For Bethesda urologist Robert Sher, it was the stock-market tip of a lifetime.
From a lifelong friend he learned that BDM International Inc. of McLean was a takeover target, soon to be sold for $29.50 a share.
With BDM stock in the low twenties in November 1997, Sher not only bought some but also told his family and friends so that they could get in on the buyout.
Sher and half a dozen relatives and fellow doctors made more than $300,000 when BDM agreed to be acquired by TRW Inc. a short time later. But this week they had to give it all back.
Facing an insider-trading lawsuit by the Securities and Exchange Commission, Sher agreed to turn over to the SEC not only the $103,000 profit he personally made on BDM stock but also the $203,000 made by his friends, plus a fine equal to all those profits.
With interest, "the tip of a lifetime" cost Sher $647,000, the SEC reported.
For Sher and his friends, the case was a costly lesson in how the insider-trading laws work. "Insiders," under the securities law, are individuals in positions of trust who are privy to important corporate information unavailable to the public.
Insiders act illegally if they trade on that information before it becomes public. If insiders pass on tips, the recipients of those tips also may run afoul of the insider-trading law--if it is proven that they knew the tip was inside information.
According to the SEC, Sher got his tip came from Lawrence Rosenfeld, 49, president of Stackig Advertising and Public Relations-TMP Worldwide of McLean, which was hired by BDM to help prepare a plan for marketing the company to prospective buyers.
When Rosenfeld told Sher, Sher became an insider.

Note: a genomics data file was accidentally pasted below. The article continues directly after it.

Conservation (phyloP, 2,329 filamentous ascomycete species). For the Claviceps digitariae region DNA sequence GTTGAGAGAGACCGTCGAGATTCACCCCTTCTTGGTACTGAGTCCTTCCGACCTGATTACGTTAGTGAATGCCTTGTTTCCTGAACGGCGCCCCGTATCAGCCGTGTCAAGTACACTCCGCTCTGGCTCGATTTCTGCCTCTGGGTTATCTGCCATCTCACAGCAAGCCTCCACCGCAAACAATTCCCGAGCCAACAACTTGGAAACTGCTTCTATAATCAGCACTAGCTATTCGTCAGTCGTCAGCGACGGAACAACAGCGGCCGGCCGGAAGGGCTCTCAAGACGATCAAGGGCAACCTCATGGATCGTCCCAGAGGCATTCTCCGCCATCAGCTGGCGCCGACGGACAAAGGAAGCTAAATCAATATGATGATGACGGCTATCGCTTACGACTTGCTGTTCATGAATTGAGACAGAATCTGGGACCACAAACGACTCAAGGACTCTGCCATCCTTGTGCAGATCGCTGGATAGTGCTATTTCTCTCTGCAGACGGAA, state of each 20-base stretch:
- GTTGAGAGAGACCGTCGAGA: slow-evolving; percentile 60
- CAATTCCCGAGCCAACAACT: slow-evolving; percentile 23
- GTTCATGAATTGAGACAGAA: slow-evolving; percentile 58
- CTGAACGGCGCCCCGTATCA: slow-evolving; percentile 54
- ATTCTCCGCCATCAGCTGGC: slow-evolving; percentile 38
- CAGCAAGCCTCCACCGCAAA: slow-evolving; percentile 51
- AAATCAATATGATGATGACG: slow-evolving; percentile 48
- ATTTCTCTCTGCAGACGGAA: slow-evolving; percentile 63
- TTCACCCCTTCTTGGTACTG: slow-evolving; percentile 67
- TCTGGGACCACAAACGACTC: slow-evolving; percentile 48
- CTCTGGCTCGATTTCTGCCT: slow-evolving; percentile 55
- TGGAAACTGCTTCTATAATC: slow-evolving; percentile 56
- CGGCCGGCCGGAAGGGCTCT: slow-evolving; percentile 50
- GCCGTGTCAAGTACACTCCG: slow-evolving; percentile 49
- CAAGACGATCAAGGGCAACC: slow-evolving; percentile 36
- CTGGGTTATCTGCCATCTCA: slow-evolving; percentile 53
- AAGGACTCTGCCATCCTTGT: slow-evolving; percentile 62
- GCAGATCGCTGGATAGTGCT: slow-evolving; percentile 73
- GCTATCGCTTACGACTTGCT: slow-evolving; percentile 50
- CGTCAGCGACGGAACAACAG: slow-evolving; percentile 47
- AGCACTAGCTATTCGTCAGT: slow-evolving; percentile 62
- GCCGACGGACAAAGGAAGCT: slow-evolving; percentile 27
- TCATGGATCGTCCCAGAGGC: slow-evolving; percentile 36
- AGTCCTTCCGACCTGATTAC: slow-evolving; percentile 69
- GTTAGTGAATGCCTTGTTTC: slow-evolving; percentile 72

Though Sher took responsibility for paying the full amount of the SEC penalty, other people he tipped off to the BDM takeover helped foot the bill, said his attorney, David J. Bartone. "There was a settlement pool that was formed in which people down the line who acted on his tip made contributions toward the settlement," Bartone said.
The others who bought BDM stock based on Sher's tip were not charged in the government's lawsuit because SEC investigators could not prove they knew they were trading on illegal inside information, the agency said.
People who acted on his stock tip had to repay their profits plus an equal penalty even though they didn't necessarily know they were breaking the law. The person who gave Sher the tip--Rosenfeld--also was penalized by the SEC even even though he never bought any BDM stock.
Rosenfeld attributed the whole incident to "an unfortunate and mistaken series of communications."
Rosenfeld said he "did not trade and did not profit" from trading BDM stock but found he was legally liable for the illegal profits made by Sher and another friend who did buy the stock.
To settle the SEC's civil lawsuit, he agreed to pay a penalty of $111,000--equivalent to the profits made by Sher and the other person he allegedly tipped off--Jennifer Weiss, 35, an advertising sales executive for Government Computer News, a Silver Spring magazine owned by The Washington Post Co.
Weiss, who made about $8,500 trading BDM stock, settled with the SEC on the same terms as Sher.
Rosenfeld said Sher, "my best friend for 35 years," happened to see a document describing the BDM buyout when he was visiting Rosenfeld's home office. Rosenfeld said he confirmed the pending takeover for Sher and only later was told the information about the deal was confidential.